Human trafficking is increasingly gaining public awareness. Law enforcement, social workers, first responders – all are beginning to receive training regarding human trafficking. And that’s all very good.
But it’s hardly enough.
It is much easier to help a person in a high-risk situation avoid trafficking than to try and put a human being back together after they’ve been brutalized by traffickers. Individuals, communities, church and charitable organizations must all learn what situations in their own areas put people at risk for trafficking, and work to correct those situations.
We know that people with disabilities and mental health issues are at high risk for trafficking. In Bismarck, N.D., those who work with the homeless populations (a population rife with disabilities and mental health problems) are working to curb the danger of trafficking. Christina Sambor, executive director of FUSE, an organization that works to end sexual exploitation, recognizes the risk of the homeless:
Human trafficking often is an outgrowth of people who are vulnerable to exploitation. Homelessness adds to that because you’re in a place where you’re not getting your basic needs met. Anyone that can provide those needs then has the ability to control your behavior to a certain extent.
Most people that are in the commercial sex industry are in the industry because of push factors, whether that’s poverty, sexism, racism or abuse that push them to a point. They’re doing something that, if they had another viable choice in their mind, they would take that choice.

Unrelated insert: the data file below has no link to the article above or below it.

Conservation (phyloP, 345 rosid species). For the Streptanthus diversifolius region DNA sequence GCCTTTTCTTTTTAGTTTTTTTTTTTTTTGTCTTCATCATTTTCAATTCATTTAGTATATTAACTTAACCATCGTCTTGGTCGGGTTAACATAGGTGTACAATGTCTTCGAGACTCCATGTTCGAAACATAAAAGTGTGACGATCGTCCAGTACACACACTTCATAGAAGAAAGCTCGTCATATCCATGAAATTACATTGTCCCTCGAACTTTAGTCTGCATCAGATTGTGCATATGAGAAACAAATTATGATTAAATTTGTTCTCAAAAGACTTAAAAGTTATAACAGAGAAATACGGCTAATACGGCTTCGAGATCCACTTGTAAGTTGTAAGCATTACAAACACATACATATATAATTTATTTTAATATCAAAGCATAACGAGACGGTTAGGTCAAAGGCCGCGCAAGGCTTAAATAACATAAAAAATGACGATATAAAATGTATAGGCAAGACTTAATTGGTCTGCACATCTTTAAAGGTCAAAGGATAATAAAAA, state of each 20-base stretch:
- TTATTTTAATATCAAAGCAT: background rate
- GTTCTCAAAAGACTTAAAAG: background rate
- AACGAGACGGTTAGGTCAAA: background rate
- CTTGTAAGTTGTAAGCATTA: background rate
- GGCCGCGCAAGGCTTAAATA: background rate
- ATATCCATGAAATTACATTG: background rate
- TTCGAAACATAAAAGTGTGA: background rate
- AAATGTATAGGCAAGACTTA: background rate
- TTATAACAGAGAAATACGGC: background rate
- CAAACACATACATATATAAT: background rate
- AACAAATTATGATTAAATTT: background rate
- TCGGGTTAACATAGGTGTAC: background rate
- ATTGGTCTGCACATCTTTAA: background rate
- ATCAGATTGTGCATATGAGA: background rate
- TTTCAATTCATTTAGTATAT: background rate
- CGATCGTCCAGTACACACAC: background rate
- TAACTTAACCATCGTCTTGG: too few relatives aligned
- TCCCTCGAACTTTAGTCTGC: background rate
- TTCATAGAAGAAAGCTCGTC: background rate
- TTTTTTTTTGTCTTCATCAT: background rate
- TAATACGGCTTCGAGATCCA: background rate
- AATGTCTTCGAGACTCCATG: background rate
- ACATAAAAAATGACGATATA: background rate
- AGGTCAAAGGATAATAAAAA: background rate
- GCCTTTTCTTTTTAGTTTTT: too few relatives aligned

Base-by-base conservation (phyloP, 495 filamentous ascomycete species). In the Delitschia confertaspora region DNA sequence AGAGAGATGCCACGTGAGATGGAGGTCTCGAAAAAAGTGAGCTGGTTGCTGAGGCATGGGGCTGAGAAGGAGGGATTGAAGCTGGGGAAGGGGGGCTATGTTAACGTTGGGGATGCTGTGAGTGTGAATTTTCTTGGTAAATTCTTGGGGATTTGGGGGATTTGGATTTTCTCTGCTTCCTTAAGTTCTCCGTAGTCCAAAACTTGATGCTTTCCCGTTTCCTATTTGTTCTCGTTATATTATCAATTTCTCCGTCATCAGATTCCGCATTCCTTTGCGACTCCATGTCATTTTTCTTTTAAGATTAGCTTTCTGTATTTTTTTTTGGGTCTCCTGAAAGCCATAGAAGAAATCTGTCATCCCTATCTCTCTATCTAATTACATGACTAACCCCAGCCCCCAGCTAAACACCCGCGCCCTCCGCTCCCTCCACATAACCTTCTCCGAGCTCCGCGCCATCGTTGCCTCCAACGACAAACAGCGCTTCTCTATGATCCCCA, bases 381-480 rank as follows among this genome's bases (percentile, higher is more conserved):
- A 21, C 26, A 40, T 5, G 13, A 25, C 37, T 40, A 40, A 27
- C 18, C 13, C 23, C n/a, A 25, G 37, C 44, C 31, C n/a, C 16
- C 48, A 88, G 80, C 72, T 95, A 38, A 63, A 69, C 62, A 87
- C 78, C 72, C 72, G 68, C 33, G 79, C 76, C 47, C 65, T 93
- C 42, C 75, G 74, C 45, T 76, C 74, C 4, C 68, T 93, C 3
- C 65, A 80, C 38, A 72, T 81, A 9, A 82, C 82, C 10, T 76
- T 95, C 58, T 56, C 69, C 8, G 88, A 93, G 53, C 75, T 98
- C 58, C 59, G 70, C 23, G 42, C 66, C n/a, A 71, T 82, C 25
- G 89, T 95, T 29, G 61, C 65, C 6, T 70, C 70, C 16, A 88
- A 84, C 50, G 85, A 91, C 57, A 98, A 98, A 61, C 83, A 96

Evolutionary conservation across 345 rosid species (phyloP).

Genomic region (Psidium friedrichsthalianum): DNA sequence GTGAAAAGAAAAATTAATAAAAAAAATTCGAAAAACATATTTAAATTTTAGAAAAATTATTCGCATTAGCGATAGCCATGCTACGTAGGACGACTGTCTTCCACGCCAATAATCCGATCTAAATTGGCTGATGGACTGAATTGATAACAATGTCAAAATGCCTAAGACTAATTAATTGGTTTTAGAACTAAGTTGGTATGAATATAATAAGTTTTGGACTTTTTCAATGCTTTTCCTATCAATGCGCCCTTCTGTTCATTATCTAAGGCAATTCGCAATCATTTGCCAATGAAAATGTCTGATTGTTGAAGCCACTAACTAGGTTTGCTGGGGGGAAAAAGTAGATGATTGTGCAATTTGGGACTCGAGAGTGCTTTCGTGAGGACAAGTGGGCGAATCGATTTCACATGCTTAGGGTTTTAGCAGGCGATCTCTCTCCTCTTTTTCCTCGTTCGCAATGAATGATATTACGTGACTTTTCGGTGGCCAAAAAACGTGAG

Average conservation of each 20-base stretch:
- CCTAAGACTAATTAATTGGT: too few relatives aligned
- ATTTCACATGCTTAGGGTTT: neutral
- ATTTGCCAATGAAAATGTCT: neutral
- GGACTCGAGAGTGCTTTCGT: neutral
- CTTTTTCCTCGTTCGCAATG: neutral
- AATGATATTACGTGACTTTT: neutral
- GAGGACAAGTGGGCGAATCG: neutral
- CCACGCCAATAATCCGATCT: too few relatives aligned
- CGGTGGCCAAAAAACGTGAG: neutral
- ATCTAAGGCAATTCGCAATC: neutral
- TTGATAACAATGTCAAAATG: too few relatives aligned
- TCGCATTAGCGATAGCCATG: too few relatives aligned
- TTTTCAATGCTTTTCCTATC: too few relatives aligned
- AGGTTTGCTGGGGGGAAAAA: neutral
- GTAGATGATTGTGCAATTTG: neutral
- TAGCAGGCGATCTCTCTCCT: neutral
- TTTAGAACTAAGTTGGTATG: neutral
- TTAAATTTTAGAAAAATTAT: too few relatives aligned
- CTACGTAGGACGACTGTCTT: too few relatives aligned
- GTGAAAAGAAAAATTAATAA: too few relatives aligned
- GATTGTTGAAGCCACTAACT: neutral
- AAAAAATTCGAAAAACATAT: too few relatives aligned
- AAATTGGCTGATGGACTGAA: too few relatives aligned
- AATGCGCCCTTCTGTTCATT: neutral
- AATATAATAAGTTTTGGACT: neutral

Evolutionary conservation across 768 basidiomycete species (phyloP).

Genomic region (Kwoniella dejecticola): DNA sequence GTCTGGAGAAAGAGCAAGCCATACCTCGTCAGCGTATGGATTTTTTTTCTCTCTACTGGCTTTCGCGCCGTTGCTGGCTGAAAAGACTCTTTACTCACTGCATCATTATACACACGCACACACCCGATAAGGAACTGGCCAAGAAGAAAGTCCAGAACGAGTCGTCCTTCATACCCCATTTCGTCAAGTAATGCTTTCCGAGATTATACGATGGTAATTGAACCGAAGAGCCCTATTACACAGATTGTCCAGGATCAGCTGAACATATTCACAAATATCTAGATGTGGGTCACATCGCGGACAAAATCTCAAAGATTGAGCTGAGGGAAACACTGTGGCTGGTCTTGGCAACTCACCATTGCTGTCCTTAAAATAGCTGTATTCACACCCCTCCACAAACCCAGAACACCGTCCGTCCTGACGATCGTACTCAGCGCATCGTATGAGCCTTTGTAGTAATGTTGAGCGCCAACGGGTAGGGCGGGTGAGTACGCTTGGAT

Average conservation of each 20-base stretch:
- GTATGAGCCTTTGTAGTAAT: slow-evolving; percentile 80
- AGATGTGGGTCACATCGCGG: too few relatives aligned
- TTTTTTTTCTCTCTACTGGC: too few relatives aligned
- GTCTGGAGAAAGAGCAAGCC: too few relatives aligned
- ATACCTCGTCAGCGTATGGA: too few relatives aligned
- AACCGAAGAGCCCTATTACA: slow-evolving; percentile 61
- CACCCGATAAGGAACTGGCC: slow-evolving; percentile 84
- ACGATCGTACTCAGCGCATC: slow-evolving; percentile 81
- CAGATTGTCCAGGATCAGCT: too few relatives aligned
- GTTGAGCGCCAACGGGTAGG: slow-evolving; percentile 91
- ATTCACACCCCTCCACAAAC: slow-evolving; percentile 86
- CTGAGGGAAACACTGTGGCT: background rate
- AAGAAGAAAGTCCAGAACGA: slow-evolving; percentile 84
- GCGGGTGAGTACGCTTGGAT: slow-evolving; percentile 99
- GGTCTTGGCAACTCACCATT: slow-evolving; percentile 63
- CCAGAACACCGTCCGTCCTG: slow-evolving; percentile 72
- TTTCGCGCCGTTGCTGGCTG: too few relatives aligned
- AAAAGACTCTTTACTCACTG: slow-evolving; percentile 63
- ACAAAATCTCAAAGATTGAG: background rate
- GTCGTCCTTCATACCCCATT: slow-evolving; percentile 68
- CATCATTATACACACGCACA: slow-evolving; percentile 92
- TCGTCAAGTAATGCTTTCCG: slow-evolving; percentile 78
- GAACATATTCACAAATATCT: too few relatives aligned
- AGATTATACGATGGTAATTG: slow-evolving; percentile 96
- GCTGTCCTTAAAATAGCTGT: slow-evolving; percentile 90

Raleigh Sadler has much the same message. Sadler is director of the Metropolitan New York Baptist Association’s Justice Ministries and a college pastor at Gallery Church in New York City. He says we must reach the vulnerable before traffickers do.
Sadler tells…groups that victims are not ‘just the girl who is kidnapped.’
Often, it is the homeless, the immigrant, the widow, the victim of domestic abuse or the orphan. And many times they still live at home and go to college or church.
‘If they can recognize the signs, we can see change,’ Sadler said. ‘I try to help them see human trafficking in a deeper way.’
Both Sadler and Sambor seem to have an intrinsic understanding of solidarity and subsidiarity, two key pieces of Catholic social teaching. Solidarity means we truly are our brother’s keeper; we reach out to those around us when they are in need. Subsidiarity is the teaching that every problem should be solved at the most local level possible. Having local organizations and community members work with at-risk populations means that those most familiar with conditions in that locale are the ones who help solve the issues.
We are all accountable for helping those in need around us, and we know that the needs of trafficking victims or homeless people are very different depending on their location. By focusing on the needs of local at-risk populations, we have another tool in the arsenal to curb trafficking.